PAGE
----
If this is the cause (which must for the moment be considered unproven), the way to combat is probably not to alter behavior of real nodes, but rather to do something like make a dummy node set to minimum power with a resistor in place of an antenna which periodically sends a packet that is valid LoRa, but invalid LoRaWAN and so will be passed by the gateway but quickly ignored by the backend servers. Though first start with an actual node with those power reducing measures, and verify if it improves performance of the other nodes. The point is that if you need something to work around a bug and keep the gateway connected, you only need one such thing, you shouldn’t need to have all your nodes chattering away at a high rate consuming battery and bandwidth.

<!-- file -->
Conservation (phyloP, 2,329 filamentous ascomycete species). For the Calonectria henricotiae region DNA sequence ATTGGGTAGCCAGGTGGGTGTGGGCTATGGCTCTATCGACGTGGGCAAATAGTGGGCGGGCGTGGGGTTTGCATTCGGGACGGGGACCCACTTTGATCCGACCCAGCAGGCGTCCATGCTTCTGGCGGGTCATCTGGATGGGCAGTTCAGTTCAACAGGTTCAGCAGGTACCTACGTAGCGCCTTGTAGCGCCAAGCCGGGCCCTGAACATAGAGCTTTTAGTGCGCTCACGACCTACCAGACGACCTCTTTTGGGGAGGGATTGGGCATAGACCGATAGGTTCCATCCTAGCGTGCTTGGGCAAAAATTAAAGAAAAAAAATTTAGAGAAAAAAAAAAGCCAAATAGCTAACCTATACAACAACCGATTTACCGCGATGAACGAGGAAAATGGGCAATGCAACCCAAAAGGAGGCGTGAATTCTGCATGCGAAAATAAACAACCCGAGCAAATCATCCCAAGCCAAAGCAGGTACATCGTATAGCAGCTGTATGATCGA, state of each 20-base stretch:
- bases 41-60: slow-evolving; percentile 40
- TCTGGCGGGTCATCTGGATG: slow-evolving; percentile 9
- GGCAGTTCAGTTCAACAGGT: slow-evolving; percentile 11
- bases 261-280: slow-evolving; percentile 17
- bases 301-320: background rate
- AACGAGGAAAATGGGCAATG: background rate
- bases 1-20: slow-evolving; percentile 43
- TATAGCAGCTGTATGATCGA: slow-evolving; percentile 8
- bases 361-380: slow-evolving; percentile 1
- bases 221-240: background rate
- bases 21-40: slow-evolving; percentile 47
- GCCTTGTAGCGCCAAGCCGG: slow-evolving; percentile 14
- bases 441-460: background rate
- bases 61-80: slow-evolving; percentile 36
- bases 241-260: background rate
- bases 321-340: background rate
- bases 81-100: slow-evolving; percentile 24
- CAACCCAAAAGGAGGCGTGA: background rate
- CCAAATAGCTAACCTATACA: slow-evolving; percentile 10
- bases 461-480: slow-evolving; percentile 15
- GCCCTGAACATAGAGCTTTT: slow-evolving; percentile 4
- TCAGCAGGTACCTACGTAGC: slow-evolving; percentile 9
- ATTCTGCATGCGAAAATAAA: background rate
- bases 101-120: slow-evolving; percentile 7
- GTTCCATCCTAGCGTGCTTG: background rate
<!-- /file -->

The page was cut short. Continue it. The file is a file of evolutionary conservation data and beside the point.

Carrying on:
Of course the only real solution is for the firmware source of the TTIG to be released so that the community can fix it. The fact that this did not happen at the time of product release is grotesquely in conflict with everything TTN would appear to stand for. That’s an issue regardless if gateway bugs are to blame for this particular situation, or not.
That’s somewhat dubious, this would simply not work in a network with a 1-second RX1, so if it is happening, it is probably unforeseen behavior of components used rather than an intentional feature.